#News: City looks to regulate drones (City staff and business owners seek resolution)

#News: City looks to regulate drones (City staff and business owners seek resolution)

Key West City Commissioner Jimmy Weekley put forward an ordinance at the commission meeting Wednesday to regulate drones and unmanned aerial vehicles (UAVs). If passed, the law would provide privacy and safety protections until state or federal regulations preempt the ordinance.

“I would like to have this ordinance in place for public safety prior to Fantasy Fest,” said Weekley. “Lets be proactive instead of reactive. It is also about privacy. I don’t want one over my house and seeing what is going on in my backyard.”

Drone operators spoke out against the amendment concerned it may hurt their productions and business because of the restricted areas and events. Language on the proposed amendment restricts use at any special event permitted and authorized by the city; any sporting event or practice; any school during hours of operation or activities, except for school-sponsored activities; any playground or public park when occupied; any residential or commercial area; the area commonly known as Southernmost Point; any beach within city limits; and the FAA navigational beacon near Higgs Beach.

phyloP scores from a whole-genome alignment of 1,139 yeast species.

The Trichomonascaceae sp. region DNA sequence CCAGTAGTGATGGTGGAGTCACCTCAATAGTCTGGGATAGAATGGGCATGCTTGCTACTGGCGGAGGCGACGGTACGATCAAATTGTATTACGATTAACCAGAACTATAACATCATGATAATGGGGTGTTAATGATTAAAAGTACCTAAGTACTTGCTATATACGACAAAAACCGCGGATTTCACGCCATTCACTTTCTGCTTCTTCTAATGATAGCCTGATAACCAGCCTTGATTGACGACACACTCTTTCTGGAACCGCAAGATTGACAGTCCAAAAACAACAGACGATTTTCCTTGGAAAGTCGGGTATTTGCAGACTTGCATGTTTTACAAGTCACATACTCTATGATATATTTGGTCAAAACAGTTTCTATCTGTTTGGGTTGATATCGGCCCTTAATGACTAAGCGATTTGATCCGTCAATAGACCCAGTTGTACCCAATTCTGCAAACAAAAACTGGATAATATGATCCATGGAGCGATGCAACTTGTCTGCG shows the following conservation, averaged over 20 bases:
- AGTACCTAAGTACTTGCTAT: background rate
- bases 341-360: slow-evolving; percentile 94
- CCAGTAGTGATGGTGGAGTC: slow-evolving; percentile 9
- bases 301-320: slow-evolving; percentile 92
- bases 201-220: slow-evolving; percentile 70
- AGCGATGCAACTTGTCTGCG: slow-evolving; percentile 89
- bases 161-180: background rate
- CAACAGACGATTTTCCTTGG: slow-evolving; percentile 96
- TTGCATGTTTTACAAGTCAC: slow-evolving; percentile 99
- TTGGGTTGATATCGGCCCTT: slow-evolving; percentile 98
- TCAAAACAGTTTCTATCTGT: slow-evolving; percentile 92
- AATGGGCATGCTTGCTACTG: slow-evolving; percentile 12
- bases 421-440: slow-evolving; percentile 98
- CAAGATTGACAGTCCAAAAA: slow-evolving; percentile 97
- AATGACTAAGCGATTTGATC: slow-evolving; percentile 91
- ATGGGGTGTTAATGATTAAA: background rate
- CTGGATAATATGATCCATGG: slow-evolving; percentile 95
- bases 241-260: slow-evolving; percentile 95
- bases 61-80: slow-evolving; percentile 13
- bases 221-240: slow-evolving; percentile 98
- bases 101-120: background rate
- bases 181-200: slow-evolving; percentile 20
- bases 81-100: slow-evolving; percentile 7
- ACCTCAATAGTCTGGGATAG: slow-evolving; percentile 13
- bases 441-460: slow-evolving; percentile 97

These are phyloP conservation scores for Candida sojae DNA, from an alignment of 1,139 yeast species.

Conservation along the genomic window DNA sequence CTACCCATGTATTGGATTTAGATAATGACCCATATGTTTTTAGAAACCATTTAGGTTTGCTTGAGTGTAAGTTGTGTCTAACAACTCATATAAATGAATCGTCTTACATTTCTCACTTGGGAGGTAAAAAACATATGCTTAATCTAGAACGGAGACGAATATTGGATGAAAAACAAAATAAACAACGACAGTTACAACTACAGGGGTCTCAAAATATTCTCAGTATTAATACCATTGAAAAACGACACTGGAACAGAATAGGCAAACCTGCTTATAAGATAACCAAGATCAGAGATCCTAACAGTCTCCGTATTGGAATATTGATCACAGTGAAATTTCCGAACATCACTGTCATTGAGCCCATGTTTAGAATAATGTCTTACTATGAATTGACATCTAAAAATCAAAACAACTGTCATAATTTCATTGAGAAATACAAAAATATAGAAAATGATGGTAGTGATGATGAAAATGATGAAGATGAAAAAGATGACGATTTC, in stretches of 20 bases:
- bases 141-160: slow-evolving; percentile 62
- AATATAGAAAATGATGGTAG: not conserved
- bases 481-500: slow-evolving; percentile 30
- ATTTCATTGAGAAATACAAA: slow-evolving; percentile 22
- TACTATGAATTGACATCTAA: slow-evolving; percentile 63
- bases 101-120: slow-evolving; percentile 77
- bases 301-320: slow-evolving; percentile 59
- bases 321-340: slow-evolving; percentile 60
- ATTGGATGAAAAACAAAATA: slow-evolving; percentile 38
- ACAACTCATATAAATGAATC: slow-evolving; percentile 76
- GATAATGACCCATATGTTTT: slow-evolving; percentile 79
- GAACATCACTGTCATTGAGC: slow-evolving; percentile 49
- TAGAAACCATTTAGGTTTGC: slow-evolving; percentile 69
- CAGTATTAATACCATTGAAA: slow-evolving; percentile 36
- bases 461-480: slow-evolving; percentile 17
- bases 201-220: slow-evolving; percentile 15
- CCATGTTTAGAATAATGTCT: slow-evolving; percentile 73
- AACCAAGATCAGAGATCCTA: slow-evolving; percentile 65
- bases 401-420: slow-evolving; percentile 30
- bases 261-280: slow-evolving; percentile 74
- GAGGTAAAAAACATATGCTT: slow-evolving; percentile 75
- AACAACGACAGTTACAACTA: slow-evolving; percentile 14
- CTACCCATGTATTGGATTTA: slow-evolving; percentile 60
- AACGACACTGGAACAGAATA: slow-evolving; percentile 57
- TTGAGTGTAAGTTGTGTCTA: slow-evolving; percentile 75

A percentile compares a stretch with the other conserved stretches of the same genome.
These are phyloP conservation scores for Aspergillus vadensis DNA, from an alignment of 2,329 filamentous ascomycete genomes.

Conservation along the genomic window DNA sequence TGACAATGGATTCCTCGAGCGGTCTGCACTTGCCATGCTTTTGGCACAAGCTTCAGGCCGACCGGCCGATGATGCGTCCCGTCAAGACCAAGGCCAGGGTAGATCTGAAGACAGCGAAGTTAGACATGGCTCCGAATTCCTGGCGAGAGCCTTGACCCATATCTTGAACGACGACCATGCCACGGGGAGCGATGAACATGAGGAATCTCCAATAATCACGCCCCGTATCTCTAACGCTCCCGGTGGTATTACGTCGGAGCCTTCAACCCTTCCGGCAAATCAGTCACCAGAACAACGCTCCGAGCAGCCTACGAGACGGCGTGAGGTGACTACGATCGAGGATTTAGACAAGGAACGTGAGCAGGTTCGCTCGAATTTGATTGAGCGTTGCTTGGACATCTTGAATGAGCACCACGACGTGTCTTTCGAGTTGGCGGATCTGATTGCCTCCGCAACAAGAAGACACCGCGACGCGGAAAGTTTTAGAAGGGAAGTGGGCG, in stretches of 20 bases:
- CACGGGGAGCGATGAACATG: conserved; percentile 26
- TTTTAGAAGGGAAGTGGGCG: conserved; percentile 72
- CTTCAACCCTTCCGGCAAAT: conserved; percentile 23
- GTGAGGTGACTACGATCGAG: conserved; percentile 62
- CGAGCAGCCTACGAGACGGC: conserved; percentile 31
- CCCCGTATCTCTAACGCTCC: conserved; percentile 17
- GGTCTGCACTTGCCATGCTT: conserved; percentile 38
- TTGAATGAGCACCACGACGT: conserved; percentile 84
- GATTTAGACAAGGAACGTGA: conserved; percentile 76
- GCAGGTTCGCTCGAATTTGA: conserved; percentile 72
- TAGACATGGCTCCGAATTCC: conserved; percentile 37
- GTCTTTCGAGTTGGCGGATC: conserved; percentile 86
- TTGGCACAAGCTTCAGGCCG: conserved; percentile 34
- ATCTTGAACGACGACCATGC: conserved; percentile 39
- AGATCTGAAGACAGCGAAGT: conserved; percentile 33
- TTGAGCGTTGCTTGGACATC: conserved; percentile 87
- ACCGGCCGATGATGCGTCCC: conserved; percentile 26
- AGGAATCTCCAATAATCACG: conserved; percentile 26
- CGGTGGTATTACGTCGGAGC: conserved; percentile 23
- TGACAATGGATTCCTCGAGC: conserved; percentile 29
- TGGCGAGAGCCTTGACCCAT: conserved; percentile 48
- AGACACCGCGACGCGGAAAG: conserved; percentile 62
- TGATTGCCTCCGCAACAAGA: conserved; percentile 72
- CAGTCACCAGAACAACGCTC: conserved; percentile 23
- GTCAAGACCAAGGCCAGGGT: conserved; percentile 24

“The proposed ordinance would prohibit flying over the entire city of Key West,” said CEO of Vivid Ariel Media, Michael Cates. “New devices can be scary, like cell phones when they first came out. But a drone is essentially an extension of a tripod.”

Ron Demes, business manager of Naval Air Station Key West, also spoke about the amendment from the military’s viewpoint.

“The FAA signs authorization before our flights. The city should consider Navy and military operations so it does not conflict with the city ordinance,” he said.

City Manager Jim Scholl said the amendments would be enforced by the Key West Police Department if passed. All commissioners agreed to postpone the agenda item to bring it back to the drawing board to find a happy medium businesses and the city can agree on.

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